“The reported private placement is essentially an equity injection, which allows the carrier to manage its gearing levels concurrently with the debt coming in. The deal would also be a vote of confidence [in AirAsia], given that [SK Corp] is a solid foreign name,” says the industry source.

Nomura’s Ahmad Maghfur believes that AirAsia is also likely to turn to the equity market to raise additional capital, especially to settle on its cash deferral payment backlog.

“However, the size of this could also depend on how much soft funding can be provided by the respective governments [that AirAsia operates in],” he says in a report last Thursday.

Calls have been made for government support and it looks like the Malaysian government may finally be ready to share the pain that this unprecedented crisis has brought to airlines.

Ahmad Maghfur says AirAsia is near to closing a RM500 million loan from the government.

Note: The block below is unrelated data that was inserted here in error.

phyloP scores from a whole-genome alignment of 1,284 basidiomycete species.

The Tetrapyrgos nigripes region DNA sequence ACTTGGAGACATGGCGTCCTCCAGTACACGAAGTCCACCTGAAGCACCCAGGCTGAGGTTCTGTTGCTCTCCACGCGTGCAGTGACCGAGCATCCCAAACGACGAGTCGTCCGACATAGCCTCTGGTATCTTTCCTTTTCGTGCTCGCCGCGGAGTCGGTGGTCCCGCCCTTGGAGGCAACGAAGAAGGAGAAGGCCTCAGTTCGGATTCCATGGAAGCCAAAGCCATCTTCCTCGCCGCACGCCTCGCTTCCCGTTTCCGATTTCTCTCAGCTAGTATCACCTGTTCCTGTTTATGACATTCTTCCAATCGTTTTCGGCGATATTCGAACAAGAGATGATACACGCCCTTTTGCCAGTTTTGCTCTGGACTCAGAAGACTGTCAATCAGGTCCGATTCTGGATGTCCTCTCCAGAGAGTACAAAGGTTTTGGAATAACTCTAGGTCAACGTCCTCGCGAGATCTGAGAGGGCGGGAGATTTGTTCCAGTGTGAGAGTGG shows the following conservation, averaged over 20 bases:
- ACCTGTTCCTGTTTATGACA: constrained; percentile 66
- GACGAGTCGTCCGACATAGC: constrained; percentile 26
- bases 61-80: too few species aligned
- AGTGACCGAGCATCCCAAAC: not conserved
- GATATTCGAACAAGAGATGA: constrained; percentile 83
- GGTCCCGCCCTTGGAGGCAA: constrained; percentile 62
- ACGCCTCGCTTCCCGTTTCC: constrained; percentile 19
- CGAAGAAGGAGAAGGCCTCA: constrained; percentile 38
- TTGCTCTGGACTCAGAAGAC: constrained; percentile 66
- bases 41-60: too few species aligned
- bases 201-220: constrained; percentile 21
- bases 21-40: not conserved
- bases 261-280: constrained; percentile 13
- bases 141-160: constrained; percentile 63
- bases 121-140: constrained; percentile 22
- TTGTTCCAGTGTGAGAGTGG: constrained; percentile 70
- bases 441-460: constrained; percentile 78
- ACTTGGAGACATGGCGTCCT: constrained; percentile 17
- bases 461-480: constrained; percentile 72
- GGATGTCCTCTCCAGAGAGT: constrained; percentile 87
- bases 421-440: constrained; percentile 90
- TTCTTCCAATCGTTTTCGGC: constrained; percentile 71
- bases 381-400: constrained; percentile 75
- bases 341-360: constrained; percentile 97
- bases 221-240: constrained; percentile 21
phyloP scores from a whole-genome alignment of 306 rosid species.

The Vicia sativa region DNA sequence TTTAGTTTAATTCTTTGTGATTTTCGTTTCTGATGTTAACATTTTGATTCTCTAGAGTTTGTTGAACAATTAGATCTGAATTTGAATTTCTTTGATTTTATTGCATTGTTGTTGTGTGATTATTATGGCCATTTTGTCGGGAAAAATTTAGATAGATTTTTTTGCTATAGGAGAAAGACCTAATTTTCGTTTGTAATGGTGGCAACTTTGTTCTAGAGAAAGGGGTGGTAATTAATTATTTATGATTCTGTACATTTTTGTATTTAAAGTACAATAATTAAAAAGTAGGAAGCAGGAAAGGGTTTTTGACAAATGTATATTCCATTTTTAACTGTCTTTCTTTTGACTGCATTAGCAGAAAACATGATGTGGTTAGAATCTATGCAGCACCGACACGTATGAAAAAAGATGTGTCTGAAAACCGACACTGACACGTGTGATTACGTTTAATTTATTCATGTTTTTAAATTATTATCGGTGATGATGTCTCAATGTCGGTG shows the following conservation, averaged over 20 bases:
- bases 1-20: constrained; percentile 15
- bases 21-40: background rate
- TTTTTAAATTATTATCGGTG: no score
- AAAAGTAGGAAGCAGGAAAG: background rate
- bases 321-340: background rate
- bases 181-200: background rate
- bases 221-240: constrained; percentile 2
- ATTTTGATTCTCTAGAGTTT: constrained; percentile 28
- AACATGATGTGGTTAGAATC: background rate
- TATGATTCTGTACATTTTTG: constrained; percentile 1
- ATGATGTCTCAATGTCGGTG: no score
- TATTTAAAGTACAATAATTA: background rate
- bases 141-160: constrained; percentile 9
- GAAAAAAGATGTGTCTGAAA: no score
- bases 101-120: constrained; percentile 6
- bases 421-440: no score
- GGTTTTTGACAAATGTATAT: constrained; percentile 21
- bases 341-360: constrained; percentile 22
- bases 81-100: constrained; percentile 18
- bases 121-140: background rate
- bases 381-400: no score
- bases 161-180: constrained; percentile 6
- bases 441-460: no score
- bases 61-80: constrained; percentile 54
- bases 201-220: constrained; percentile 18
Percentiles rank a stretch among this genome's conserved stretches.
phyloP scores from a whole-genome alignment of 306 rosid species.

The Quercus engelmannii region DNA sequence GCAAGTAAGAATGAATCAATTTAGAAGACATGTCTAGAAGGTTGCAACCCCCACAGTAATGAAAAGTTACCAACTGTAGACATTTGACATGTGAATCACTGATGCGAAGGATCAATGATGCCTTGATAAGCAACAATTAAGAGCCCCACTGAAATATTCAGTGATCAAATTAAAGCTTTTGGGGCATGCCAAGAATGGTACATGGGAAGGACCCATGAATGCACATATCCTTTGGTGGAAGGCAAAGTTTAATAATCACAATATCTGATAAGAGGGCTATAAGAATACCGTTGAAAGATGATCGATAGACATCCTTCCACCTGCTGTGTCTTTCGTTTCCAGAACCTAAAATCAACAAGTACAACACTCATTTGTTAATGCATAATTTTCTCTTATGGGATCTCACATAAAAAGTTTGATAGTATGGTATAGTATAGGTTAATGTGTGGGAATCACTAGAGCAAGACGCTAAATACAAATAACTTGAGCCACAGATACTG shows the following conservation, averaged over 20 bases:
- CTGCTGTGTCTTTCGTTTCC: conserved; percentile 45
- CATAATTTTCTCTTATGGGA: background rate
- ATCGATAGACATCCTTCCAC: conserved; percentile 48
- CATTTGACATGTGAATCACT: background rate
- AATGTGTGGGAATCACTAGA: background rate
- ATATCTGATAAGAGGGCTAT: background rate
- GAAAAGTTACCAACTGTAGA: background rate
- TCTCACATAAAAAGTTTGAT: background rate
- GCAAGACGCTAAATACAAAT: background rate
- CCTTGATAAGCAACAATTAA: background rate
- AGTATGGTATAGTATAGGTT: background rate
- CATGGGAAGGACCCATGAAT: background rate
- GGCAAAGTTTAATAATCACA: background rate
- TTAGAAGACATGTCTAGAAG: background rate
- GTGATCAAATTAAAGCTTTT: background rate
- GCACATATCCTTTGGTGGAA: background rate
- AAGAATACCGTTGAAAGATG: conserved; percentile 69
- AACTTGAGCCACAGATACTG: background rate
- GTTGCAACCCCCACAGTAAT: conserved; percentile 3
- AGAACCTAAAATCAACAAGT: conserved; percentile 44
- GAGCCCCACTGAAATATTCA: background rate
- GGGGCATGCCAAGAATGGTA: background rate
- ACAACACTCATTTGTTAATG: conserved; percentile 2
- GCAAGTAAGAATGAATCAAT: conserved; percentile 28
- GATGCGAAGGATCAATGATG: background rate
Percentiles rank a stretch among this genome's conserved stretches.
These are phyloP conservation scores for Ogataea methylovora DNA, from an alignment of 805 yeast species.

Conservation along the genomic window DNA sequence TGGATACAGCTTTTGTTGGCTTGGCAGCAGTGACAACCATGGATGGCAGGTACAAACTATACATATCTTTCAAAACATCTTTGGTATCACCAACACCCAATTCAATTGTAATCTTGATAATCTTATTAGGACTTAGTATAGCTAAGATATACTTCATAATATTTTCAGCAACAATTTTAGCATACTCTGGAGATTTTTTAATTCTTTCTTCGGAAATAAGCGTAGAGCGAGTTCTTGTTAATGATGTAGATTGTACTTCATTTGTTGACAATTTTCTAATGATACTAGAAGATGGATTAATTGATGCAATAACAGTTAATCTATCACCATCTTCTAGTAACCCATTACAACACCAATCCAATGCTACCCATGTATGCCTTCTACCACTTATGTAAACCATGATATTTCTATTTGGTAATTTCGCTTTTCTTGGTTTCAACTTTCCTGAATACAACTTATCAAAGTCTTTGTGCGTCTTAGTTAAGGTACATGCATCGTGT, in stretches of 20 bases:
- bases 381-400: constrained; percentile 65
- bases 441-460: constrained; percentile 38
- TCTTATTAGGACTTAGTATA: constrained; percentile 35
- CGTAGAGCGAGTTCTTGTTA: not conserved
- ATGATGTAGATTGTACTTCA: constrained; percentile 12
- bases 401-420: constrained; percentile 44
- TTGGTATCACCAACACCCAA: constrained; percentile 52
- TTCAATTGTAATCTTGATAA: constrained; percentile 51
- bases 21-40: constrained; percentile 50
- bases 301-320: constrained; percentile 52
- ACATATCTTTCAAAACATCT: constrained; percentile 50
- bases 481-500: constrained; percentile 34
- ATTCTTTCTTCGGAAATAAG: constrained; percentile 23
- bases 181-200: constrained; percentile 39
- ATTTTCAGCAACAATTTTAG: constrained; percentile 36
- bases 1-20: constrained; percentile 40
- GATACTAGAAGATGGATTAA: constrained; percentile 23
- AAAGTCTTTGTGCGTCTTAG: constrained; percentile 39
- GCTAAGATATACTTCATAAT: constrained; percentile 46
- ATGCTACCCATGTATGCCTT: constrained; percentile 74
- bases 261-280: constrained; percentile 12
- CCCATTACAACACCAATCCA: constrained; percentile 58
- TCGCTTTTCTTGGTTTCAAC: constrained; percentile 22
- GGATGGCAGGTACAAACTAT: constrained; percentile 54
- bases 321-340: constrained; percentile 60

Still, the new debt would not be enough. Combining the reported syndicated loan amount of RM1 billion, the RM500 million government loan and the rumoured private placement of RM334 million would raise less than RM1.9 billion for AirAsia, which pales in comparison to the proceeds raised by foreign airlines. In March, Singapore Airlines Ltd undertook a massive cash call to raise S$15 billion (RM45.9 billion), not only to deal with the impact of Covid-19 on its business but also to position it for growth beyond the pandemic.

“This [increasing of the equity base by placing out new shares to new or existing shareholders] is considered the first move expected by governments, in the case for eventual state support,” says Khair Mirza, associate director of Canadian transport infrastructure consultancy Modalis Infrastructure Partners.

As leisure air travel is likely to be the last segment of the industry to recover, he says, AirAsia may be preparing to weather the storm.

“Even in the best-case scenario, companies may trim or right-size their workforce to face the reality of a new normal.

“In the end, we cannot rule out state support being sought as it already has been elsewhere, like in Australia and the UK. And, in such an eventual scenario, we have to face the reality that ownership may change if creditors are not appeased sufficiently.”